Thursday, August 03, 2006
A few years ago, I read the landmark biography of Fidel Castro by New York Times reporter Tad Szulc. That by no means makes me a Castro or Cuba expert - but it does hammer home to even the casual reader that Castro's primary tool in holding onto power ha been his ability to pump up the threat of what he portrays as U.S. imperial ambitions and a supposedly corresponding threat to Cuban sovereignty. His basic line has been, "Keep me in power and the Revolution going so as to prevent the U.S. from invading, or exerting total control over Cuba." This manipulative message is nationalist to its core - he is saying that Cuba can only hold onto its distinct cultural, historic and economic roots if America is prevented from overrunning the country. Now, with news of Castro's illness and feverishg talk that his reign may finally be ending, the question of how to deal with and debunk his message becomes critical to whether we will see a democratic Cuba or not.
Let's be clear: Castro is a dictator who has used horrific acts to hold onto power, and a democratic Cuba is in the long-term interests of the Cuban people, the United States and the world - that is not up for debate. But whether you agree with Castro's fundamental nationalist message about U.S. imperial ambitions or not, it's clear that he has been effective in using it to keep power. And thus, that begs a very important question: why is the Bush administration walking right into his trap?
Open today's New York Times, and you will see that the Bush administration is now publicly bragging that once Castro dies, America is planning for a full-on take over of Cuba. In one story, we find out that "Sean McCormack, a State Department spokesman, made it clear on Tuesday that the United States would take an active role in shaping events on the island if the Cuban leader dies." That is the kind of declaration easily interpreted/spun by anti-democratic forces in Cuba as no-holds-barred diplomat-ese for the very imperialism Castro has been warning his people about for the last half century.
In another story, we discover that the administration is now announcing that if Castro dies, "the United States would also send special monitors and advisers to Cuba in the weeks after a full transition began." In the wake of the Vietnam War, which infamously started out with U.S. military "advisers," again - this is clearly fodder that could be easily spun to confirm Castro's own message. And it is especially stupid and destructive to our long-term goals/credibitlity when, at the same time our government is haughtily strutting around making these proclamations, the White House is also saying "it viewed attempts by Venezuela or other countries to influence the transition in Cuba as unwarranted intervention."
In political campaigns, the worst thing a candidate can do is publicly walk into their own stereotype. If, for instance, there are unconfirmed rumors out there that a candidate is a philanderer and is too-slick by half, the worst thing that candidate can do is get caught philandering and then lying about it, because it confirms the negative suspicions the public may have already had. If there are suspicions out there that a candidate waffles or stands for nothing, the worst thing that candidate can do is publicly waffle on a big issue (think John Kerry's "I was for it before I was against it" line on Iraq).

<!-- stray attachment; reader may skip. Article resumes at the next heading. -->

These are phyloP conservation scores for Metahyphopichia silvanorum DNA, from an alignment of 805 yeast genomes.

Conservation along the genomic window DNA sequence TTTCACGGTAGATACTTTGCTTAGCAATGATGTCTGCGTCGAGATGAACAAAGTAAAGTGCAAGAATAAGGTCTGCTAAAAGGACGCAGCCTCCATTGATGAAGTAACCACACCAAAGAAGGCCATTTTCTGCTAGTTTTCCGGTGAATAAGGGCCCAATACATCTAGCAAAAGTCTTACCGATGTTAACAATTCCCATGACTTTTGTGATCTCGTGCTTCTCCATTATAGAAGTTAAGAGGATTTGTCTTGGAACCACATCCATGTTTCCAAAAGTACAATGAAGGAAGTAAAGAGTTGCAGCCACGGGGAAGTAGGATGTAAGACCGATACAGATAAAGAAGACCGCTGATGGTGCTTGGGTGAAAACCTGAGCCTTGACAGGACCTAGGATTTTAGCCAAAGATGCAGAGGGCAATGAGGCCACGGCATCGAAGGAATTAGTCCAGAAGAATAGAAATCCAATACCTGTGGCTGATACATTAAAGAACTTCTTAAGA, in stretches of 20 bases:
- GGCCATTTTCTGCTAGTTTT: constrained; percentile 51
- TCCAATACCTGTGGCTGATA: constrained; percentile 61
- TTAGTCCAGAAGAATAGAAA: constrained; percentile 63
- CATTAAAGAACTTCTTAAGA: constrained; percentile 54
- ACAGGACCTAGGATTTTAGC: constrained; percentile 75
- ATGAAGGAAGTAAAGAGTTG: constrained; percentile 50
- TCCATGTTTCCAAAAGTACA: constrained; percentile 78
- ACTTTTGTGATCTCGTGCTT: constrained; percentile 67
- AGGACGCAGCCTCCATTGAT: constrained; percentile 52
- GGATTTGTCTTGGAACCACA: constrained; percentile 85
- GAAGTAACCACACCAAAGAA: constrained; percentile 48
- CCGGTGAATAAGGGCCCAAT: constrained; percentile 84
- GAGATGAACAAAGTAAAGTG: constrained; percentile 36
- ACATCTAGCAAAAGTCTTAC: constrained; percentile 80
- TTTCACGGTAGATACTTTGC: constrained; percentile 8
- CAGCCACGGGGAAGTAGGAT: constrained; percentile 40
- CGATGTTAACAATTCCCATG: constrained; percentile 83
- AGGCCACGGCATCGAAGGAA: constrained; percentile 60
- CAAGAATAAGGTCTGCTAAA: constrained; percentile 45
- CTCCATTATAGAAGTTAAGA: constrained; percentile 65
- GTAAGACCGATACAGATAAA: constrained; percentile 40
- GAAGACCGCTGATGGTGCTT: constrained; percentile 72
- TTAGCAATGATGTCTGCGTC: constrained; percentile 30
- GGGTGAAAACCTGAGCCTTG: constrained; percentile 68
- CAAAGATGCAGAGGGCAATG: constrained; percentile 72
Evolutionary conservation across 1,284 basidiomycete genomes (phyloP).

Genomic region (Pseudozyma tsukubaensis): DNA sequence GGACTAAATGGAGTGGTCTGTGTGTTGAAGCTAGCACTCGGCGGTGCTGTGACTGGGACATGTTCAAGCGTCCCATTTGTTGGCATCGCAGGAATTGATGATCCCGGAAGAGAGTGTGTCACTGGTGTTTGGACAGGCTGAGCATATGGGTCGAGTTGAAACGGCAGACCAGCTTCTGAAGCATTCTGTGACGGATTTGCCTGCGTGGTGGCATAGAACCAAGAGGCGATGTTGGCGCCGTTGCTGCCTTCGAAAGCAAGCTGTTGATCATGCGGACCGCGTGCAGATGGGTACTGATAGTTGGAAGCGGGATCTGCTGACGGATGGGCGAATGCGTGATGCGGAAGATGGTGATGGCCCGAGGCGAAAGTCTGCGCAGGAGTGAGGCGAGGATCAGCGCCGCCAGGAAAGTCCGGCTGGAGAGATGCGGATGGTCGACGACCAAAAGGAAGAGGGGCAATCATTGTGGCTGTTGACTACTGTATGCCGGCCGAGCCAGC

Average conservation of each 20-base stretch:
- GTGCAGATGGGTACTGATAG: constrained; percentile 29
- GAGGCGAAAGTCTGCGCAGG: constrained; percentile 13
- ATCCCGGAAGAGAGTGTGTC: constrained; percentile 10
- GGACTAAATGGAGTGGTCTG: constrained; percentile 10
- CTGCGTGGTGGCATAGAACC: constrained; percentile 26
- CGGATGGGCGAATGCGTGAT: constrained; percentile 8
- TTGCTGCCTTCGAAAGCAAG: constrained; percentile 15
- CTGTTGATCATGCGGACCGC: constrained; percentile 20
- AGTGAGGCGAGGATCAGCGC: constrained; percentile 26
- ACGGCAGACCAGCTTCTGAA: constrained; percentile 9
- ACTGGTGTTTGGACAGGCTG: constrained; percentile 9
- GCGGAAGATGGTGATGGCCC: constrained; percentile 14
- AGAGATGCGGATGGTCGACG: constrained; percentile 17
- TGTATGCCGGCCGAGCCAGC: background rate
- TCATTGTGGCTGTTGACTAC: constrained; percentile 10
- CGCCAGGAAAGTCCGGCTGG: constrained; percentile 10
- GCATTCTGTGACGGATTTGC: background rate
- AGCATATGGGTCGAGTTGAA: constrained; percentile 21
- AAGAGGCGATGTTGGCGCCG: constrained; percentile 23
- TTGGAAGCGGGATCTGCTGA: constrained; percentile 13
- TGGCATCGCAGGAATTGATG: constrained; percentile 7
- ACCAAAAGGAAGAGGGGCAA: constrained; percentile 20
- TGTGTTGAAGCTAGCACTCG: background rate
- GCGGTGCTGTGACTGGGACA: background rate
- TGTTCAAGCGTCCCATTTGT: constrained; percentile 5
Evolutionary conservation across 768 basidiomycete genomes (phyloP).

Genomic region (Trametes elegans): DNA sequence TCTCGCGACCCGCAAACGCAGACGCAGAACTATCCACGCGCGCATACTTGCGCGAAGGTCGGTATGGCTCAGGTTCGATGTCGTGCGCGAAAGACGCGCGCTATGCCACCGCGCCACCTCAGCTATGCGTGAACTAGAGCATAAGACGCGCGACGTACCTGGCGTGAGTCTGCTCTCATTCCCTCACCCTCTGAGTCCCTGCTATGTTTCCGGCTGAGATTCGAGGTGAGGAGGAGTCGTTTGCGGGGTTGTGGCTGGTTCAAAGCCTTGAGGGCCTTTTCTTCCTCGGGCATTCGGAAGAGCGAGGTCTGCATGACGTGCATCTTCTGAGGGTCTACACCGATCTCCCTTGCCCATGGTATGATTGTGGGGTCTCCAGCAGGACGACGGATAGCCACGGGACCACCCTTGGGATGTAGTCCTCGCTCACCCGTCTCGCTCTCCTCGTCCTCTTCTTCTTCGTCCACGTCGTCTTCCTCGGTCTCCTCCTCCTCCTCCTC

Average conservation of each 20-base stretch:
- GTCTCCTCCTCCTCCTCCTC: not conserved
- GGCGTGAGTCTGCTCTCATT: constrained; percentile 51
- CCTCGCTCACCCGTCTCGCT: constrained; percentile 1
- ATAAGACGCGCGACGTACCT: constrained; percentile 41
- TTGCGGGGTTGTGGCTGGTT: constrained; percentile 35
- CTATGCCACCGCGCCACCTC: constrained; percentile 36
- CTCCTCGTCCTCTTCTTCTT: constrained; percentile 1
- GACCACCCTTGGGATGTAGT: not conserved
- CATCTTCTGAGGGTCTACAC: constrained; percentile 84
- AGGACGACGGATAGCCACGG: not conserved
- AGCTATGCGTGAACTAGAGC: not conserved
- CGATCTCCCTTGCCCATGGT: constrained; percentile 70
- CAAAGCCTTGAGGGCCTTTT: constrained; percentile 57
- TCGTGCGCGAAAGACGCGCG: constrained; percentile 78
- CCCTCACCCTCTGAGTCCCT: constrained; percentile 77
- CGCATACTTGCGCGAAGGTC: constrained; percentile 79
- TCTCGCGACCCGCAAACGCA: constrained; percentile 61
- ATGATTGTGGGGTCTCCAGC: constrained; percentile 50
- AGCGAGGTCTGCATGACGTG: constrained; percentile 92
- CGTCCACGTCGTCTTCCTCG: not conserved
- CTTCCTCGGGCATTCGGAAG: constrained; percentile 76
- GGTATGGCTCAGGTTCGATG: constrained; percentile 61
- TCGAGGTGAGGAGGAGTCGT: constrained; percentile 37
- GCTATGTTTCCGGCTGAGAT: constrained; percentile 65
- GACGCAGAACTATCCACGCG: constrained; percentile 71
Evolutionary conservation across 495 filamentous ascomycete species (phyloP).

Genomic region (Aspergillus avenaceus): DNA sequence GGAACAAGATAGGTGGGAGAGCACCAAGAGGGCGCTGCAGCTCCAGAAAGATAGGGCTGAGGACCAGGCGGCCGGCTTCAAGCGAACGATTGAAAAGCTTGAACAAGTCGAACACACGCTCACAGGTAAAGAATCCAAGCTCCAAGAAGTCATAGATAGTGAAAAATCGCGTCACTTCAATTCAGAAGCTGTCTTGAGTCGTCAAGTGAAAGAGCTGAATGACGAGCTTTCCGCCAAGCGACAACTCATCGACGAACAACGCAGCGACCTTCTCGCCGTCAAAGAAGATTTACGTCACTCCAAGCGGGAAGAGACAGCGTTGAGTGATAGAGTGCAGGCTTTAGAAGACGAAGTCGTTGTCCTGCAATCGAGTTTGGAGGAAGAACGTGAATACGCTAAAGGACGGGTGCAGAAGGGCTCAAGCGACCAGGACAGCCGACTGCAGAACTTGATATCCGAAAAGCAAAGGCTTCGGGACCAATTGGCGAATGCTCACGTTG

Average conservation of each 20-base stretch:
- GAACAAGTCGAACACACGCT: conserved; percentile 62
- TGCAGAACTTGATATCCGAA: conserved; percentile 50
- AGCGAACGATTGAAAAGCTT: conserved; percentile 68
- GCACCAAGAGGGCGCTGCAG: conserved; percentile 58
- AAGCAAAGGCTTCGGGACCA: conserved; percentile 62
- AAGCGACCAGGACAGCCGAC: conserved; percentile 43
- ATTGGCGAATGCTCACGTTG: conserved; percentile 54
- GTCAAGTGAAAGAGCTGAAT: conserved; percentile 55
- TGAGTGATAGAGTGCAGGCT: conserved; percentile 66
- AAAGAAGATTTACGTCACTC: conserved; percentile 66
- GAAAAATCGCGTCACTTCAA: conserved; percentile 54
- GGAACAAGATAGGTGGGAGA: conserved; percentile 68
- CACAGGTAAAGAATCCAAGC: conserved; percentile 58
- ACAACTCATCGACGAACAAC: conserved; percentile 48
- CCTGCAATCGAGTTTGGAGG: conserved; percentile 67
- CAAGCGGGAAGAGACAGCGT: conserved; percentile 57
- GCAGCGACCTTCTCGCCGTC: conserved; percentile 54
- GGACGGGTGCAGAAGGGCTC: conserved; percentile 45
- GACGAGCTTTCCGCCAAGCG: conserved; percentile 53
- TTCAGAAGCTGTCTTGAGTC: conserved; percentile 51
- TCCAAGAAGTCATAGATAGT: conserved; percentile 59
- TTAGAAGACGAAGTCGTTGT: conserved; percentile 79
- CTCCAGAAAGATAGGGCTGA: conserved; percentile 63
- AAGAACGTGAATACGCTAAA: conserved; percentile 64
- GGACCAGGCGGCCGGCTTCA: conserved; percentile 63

The same thing goes in the situation with Cuba. The stupidest thing American officials can do is publicly walk into Castro's portrayal of our ambitions. By doing that, we are confirming the negative suspicions that many Cubans must have, considering they've been hearing about it over and over and over again for the last 50 years.
Here's the thing - obviously, it is in America's interest to see a truly democratic Cuba, and our government should support that wholeheartedly. But there's a way to do support Cuba's transition to democracy that doesn't VERY PUBLICLY walk into Castro's caricature, and that actually respects the will of the Cuban people, instead of attempting to impose whatever will we have on them. As Rep. Jose Serrano (D-NY) said earlier this week, "Should Fidel Castro ultimately be unable to continue to lead Cuba, we must leave the transition to the Cubans… The Cubans themselves must make decisions about their future, free of threats and intervention from abroad."
Right now, the Bush administration is bragging about its efforts to make sure the opposite happen, and in doing so, the White House is PUBLICLY walking into Castro's own well-honed message, showing just how utterly arrogant and incompetent the people running our country really are. Our government is quite literally giving Castro (if he survives) and those around him fodder to say: "See, we told you so, so keep us in power, because we have been right." Put another way, the administration's arrogance could very well imperil a transition to democracy in Cuba, because it is very publicly giving anti-democratic forces in Cuba a rhetorical weapon to hang onto power.
As I've written before - Iraq has shown that the definition of "strength" when it comes to national security is not being a politician sitting in a comfortable air-conditioned Washington office and flippantly putting American troops in danger by calling in airstrikes or invasions half way around the globe. Similarly, the situation in Cuba should remind us that "strength" is not a politician puffing out his chest and pigheadedly walking into the very caricatures our enemies have been peddling, so as to potentially alienate indigenous populations that may have otherwise been sympathetic to our goals. That's what's called "weakness" - and the more such weakness is peddled as "strength" by politicians and the media elite, the worse off America will be.